5 Short, Easy Workouts That Are Perfect For Your Lunch Break

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Between work, keeping up with the house, and carting kids to extracurricular activities, it's not easy to find time to workout. Carving out time in your busy schedule takes precision—one wrong move and your whole day could be thrown off. If that's the case, squeezing in a 10-minute workout during your lunch break might be just what you need to stay on task and meet your movement goals.

You don't need a ton of time to workout and reap the benefits. Even 10-minutes of intense physical activity on most days of the week is enough to provide cardio metabolic benefits.

The key is consistency. One study found that 10 minute workouts are as effective as 30-60 minute workouts so long as the cumulative time and intensity is the same by the end of the week.

Now that you're on board, the next step is to plan your workouts and schedule them into your week. Exercise during your lunch break with any of these quick and easy options.

Full Body 10-Minute Circuit

You can accomplish a lot in ten-minutes, including a full body workout. This total body circuit workout can be done anywhere and with no equipment—just your bodyweight. That's what makes it so great for a lunchtime workout.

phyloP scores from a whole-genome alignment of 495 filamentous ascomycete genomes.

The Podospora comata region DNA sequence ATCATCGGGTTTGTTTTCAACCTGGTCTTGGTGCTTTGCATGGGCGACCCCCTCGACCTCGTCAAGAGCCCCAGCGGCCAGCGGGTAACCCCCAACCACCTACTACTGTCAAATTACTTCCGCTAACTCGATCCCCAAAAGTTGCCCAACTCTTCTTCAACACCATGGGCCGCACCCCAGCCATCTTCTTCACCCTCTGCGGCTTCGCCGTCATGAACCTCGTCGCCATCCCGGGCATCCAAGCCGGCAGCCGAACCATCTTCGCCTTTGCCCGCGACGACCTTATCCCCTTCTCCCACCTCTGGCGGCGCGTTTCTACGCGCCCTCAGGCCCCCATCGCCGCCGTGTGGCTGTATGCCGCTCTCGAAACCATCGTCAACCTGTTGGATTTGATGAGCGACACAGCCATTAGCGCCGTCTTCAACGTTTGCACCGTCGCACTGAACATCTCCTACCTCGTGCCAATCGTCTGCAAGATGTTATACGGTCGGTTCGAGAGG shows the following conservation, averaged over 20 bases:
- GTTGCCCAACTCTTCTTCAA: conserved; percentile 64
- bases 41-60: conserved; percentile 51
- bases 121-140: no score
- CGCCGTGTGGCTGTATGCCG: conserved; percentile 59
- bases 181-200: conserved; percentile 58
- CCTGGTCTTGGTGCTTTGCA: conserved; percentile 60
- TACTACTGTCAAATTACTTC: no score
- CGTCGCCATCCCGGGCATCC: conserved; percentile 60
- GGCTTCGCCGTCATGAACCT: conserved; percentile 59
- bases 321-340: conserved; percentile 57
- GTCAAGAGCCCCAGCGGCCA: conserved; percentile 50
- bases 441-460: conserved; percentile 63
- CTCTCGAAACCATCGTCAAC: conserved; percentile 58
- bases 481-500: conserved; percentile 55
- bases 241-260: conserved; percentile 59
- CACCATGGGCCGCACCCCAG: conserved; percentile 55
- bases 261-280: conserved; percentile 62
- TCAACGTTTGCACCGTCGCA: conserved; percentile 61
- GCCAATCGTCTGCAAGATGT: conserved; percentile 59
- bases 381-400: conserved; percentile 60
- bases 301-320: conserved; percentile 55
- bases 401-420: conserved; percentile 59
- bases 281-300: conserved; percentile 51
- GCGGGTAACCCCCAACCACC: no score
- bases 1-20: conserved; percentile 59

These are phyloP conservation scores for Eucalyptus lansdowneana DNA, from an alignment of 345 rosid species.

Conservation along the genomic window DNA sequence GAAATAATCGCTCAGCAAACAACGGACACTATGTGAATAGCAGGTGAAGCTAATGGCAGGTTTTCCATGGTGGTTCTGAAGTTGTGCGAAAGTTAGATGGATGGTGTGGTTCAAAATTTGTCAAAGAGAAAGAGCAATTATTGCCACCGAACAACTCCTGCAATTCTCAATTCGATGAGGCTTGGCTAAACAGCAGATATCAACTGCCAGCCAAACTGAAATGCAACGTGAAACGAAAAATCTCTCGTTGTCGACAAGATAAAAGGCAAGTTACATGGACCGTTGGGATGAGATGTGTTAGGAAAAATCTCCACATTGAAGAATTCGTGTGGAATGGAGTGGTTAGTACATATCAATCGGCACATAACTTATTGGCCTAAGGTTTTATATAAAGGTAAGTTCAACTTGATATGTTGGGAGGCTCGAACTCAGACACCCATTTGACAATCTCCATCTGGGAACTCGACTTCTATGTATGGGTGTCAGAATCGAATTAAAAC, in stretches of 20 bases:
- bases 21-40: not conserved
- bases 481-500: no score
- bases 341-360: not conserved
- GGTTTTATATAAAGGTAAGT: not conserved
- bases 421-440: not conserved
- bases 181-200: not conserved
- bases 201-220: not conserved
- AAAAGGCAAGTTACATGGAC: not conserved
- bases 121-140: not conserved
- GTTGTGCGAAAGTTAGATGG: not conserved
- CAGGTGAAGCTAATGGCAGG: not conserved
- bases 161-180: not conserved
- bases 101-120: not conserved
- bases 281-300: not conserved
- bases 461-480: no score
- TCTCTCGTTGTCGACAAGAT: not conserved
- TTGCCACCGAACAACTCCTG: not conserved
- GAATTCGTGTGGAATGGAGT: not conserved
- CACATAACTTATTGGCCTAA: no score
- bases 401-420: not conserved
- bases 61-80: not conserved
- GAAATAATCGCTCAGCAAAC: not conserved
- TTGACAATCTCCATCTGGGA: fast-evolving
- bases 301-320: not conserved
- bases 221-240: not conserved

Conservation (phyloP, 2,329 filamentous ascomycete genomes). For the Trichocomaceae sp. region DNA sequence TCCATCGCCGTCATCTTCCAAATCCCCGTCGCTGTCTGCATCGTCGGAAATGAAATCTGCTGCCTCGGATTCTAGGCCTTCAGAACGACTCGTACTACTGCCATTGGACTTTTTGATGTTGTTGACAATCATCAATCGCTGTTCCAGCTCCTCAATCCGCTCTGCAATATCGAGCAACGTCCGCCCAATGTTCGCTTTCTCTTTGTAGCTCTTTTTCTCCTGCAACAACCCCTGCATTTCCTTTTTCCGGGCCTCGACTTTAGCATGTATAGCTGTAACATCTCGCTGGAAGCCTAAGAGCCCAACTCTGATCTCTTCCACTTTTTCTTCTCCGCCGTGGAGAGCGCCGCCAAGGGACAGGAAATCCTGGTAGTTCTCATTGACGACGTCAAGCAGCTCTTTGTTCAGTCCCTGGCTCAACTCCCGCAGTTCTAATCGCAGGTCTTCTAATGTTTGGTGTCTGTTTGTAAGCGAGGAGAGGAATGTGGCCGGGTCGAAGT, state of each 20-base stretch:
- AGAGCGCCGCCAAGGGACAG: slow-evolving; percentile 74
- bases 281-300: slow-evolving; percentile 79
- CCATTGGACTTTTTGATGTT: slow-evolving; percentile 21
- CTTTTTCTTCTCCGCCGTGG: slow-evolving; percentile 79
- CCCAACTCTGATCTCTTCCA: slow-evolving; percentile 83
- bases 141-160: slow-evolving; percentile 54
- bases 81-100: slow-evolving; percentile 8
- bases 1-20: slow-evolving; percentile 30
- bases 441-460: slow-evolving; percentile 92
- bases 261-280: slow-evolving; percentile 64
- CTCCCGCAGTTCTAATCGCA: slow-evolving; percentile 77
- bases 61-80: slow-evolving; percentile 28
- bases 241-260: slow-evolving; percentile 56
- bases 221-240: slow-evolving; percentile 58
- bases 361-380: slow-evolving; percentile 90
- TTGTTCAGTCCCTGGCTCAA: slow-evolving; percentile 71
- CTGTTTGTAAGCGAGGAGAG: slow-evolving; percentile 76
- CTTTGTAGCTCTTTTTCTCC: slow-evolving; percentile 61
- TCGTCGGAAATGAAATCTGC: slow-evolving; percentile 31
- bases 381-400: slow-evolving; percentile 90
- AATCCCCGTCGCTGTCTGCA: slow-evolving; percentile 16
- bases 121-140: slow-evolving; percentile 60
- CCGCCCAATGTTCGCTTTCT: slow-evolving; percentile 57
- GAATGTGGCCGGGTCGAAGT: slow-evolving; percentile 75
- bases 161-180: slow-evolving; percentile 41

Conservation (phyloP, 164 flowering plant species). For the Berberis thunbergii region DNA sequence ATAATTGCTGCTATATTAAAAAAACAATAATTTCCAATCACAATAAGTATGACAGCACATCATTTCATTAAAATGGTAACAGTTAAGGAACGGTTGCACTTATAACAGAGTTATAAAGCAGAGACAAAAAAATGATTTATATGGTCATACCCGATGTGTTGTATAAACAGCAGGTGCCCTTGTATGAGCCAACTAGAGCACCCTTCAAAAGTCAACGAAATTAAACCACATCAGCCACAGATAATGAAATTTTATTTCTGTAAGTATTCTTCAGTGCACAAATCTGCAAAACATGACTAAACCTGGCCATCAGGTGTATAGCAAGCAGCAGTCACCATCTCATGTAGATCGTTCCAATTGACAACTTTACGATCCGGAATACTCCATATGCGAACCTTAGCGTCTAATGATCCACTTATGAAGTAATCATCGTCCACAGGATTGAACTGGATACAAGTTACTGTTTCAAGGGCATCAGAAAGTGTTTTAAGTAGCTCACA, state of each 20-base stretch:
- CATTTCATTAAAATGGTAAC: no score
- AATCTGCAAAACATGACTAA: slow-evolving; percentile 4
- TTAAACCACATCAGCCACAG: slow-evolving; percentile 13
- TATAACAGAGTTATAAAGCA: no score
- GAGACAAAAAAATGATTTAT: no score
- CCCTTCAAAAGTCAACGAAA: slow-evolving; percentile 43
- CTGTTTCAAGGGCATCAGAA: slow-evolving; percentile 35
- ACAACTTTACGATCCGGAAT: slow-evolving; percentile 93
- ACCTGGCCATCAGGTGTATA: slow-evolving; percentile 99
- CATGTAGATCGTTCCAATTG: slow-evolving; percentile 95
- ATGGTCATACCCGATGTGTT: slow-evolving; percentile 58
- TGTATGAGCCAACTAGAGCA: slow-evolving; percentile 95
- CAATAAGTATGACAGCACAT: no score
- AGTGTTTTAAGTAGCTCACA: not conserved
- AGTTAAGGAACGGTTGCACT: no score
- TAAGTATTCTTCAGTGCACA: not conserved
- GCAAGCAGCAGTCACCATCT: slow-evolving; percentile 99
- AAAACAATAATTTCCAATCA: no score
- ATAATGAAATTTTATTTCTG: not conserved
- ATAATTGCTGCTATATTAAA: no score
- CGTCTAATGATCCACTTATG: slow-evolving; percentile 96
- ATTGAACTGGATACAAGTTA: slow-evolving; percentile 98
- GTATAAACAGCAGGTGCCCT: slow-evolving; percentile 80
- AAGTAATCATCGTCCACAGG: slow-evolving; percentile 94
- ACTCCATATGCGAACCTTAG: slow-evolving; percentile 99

If you're concerned that bodyweight workouts aren't challenging enough, don't worry—studies have shown that they're just as beneficial for physical health as combined aerobic exercise and resistance training.

Sample Full-Body Workout

Perform 4-5 rounds with no rest in between:

  • 10 squats
  • 5 push-ups (or modified push-ups)
  • 10 chair (or step) tricep presses
  • 5 lunges per side
  • 10 mountain climbers

10-Minute Interval Workout

Interval workouts are great when you're short on time and don't have a lot of equipment options. They can be tailored to fit your skillset and experience level while still providing a challenging workout. Additionally, studies show that high-intensity interval workouts are 28% better at burning fat than moderate-intensity, long-duration workouts.

The concept is fairly simple—perform 30 seconds of all-out effort of a pre-determined exercise followed by 30 seconds of easy effort or rest. Repeat the 30 second on/30 second off intervals for a total of 10 rounds, or 10 minutes.

Sample Interval Workout

Choose one of the following exercises and complete 10 minutes of 30/30 intervals:

  • Jumping jacks
  • Jump rope
  • Squats
  • Toe touches
  • Burpees
  • Push-ups
  • Jump squats

Lunch Break Workout Tips

Get the most out of your lunchtime workout with these tips:

  • Schedule your workouts the week prior.
  • Set boundaries and be transparent; let your team know you're taking your lunch break and will be working out. That way you're more inclined to workout without interruptions.